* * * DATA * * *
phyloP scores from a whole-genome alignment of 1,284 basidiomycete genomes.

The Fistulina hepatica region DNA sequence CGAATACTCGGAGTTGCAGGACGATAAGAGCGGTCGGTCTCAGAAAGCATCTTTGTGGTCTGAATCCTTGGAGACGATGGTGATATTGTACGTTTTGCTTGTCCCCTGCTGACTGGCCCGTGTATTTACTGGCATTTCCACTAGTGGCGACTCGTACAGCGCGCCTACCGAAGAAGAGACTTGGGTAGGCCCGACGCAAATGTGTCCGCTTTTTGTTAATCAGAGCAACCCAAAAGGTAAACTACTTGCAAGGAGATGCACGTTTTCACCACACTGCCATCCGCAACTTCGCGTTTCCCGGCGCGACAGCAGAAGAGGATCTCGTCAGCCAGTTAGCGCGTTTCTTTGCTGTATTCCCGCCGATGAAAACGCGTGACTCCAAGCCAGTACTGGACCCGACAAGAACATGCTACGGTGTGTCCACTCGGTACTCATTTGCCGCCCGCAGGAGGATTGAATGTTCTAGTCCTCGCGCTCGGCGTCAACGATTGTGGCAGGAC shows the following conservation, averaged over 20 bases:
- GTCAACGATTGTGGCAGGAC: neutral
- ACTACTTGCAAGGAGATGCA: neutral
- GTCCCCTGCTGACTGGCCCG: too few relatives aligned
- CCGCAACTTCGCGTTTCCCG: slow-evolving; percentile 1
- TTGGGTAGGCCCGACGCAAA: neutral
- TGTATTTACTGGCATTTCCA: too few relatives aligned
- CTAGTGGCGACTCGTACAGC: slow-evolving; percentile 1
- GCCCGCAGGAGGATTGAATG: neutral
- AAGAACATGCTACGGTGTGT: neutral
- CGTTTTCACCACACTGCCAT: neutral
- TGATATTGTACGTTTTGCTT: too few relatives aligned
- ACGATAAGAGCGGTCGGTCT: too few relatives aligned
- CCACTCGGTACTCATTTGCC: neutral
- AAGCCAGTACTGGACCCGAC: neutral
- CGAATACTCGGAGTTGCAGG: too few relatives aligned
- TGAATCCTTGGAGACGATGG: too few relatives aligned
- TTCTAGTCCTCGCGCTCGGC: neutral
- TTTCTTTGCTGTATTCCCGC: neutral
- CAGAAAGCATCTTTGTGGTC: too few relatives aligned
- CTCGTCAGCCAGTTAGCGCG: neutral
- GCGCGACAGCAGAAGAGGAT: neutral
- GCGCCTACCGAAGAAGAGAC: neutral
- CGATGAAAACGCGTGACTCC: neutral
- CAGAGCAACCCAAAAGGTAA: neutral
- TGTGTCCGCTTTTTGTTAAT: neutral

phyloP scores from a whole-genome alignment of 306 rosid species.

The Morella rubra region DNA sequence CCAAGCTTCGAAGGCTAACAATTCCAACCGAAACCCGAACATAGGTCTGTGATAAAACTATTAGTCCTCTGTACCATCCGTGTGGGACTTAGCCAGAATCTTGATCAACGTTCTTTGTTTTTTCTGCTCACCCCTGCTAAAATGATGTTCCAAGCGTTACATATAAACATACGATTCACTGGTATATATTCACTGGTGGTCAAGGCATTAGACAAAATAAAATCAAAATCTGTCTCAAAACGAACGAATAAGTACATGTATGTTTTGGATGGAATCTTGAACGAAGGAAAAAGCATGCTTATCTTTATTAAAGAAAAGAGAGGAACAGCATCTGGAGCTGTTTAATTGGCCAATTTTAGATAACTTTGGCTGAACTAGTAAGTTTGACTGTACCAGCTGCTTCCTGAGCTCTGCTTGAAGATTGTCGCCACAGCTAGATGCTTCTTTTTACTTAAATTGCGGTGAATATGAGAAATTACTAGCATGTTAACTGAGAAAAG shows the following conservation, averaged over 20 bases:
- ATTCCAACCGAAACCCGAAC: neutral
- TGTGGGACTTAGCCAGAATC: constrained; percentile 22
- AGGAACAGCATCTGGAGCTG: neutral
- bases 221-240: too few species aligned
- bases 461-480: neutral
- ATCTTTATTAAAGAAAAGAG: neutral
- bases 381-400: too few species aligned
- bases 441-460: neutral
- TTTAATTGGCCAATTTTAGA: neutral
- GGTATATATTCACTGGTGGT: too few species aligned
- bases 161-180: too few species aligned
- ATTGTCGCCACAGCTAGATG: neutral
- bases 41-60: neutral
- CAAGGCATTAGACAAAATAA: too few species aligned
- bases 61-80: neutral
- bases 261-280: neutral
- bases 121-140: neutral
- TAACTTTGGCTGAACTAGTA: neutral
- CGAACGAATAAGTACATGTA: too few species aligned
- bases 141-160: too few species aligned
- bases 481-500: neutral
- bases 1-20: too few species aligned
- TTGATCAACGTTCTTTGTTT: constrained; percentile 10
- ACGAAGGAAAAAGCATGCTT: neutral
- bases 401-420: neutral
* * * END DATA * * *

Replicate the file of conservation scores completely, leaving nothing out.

phyloP scores from a whole-genome alignment of 1,284 basidiomycete genomes.

The Fistulina hepatica region DNA sequence CGAATACTCGGAGTTGCAGGACGATAAGAGCGGTCGGTCTCAGAAAGCATCTTTGTGGTCTGAATCCTTGGAGACGATGGTGATATTGTACGTTTTGCTTGTCCCCTGCTGACTGGCCCGTGTATTTACTGGCATTTCCACTAGTGGCGACTCGTACAGCGCGCCTACCGAAGAAGAGACTTGGGTAGGCCCGACGCAAATGTGTCCGCTTTTTGTTAATCAGAGCAACCCAAAAGGTAAACTACTTGCAAGGAGATGCACGTTTTCACCACACTGCCATCCGCAACTTCGCGTTTCCCGGCGCGACAGCAGAAGAGGATCTCGTCAGCCAGTTAGCGCGTTTCTTTGCTGTATTCCCGCCGATGAAAACGCGTGACTCCAAGCCAGTACTGGACCCGACAAGAACATGCTACGGTGTGTCCACTCGGTACTCATTTGCCGCCCGCAGGAGGATTGAATGTTCTAGTCCTCGCGCTCGGCGTCAACGATTGTGGCAGGAC shows the following conservation, averaged over 20 bases:
- GTCAACGATTGTGGCAGGAC: neutral
- ACTACTTGCAAGGAGATGCA: neutral
- GTCCCCTGCTGACTGGCCCG: too few relatives aligned
- CCGCAACTTCGCGTTTCCCG: slow-evolving; percentile 1
- TTGGGTAGGCCCGACGCAAA: neutral
- TGTATTTACTGGCATTTCCA: too few relatives aligned
- CTAGTGGCGACTCGTACAGC: slow-evolving; percentile 1
- GCCCGCAGGAGGATTGAATG: neutral
- AAGAACATGCTACGGTGTGT: neutral
- CGTTTTCACCACACTGCCAT: neutral
- TGATATTGTACGTTTTGCTT: too few relatives aligned
- ACGATAAGAGCGGTCGGTCT: too few relatives aligned
- CCACTCGGTACTCATTTGCC: neutral
- AAGCCAGTACTGGACCCGAC: neutral
- CGAATACTCGGAGTTGCAGG: too few relatives aligned
- TGAATCCTTGGAGACGATGG: too few relatives aligned
- TTCTAGTCCTCGCGCTCGGC: neutral
- TTTCTTTGCTGTATTCCCGC: neutral
- CAGAAAGCATCTTTGTGGTC: too few relatives aligned
- CTCGTCAGCCAGTTAGCGCG: neutral
- GCGCGACAGCAGAAGAGGAT: neutral
- GCGCCTACCGAAGAAGAGAC: neutral
- CGATGAAAACGCGTGACTCC: neutral
- CAGAGCAACCCAAAAGGTAA: neutral
- TGTGTCCGCTTTTTGTTAAT: neutral

phyloP scores from a whole-genome alignment of 306 rosid species.

The Morella rubra region DNA sequence CCAAGCTTCGAAGGCTAACAATTCCAACCGAAACCCGAACATAGGTCTGTGATAAAACTATTAGTCCTCTGTACCATCCGTGTGGGACTTAGCCAGAATCTTGATCAACGTTCTTTGTTTTTTCTGCTCACCCCTGCTAAAATGATGTTCCAAGCGTTACATATAAACATACGATTCACTGGTATATATTCACTGGTGGTCAAGGCATTAGACAAAATAAAATCAAAATCTGTCTCAAAACGAACGAATAAGTACATGTATGTTTTGGATGGAATCTTGAACGAAGGAAAAAGCATGCTTATCTTTATTAAAGAAAAGAGAGGAACAGCATCTGGAGCTGTTTAATTGGCCAATTTTAGATAACTTTGGCTGAACTAGTAAGTTTGACTGTACCAGCTGCTTCCTGAGCTCTGCTTGAAGATTGTCGCCACAGCTAGATGCTTCTTTTTACTTAAATTGCGGTGAATATGAGAAATTACTAGCATGTTAACTGAGAAAAG shows the following conservation, averaged over 20 bases:
- ATTCCAACCGAAACCCGAAC: neutral
- TGTGGGACTTAGCCAGAATC: constrained; percentile 22
- AGGAACAGCATCTGGAGCTG: neutral
- bases 221-240: too few species aligned
- bases 461-480: neutral
- ATCTTTATTAAAGAAAAGAG: neutral
- bases 381-400: too few species aligned
- bases 441-460: neutral
- TTTAATTGGCCAATTTTAGA: neutral
- GGTATATATTCACTGGTGGT: too few species aligned
- bases 161-180: too few species aligned
- ATTGTCGCCACAGCTAGATG: neutral
- bases 41-60: neutral
- CAAGGCATTAGACAAAATAA: too few species aligned
- bases 61-80: neutral
- bases 261-280: neutral
- bases 121-140: neutral
- TAACTTTGGCTGAACTAGTA: neutral
- CGAACGAATAAGTACATGTA: too few species aligned
- bases 141-160: too few species aligned
- bases 481-500: neutral
- bases 1-20: too few species aligned
- TTGATCAACGTTCTTTGTTT: constrained; percentile 10
- ACGAAGGAAAAAGCATGCTT: neutral
- bases 401-420: neutral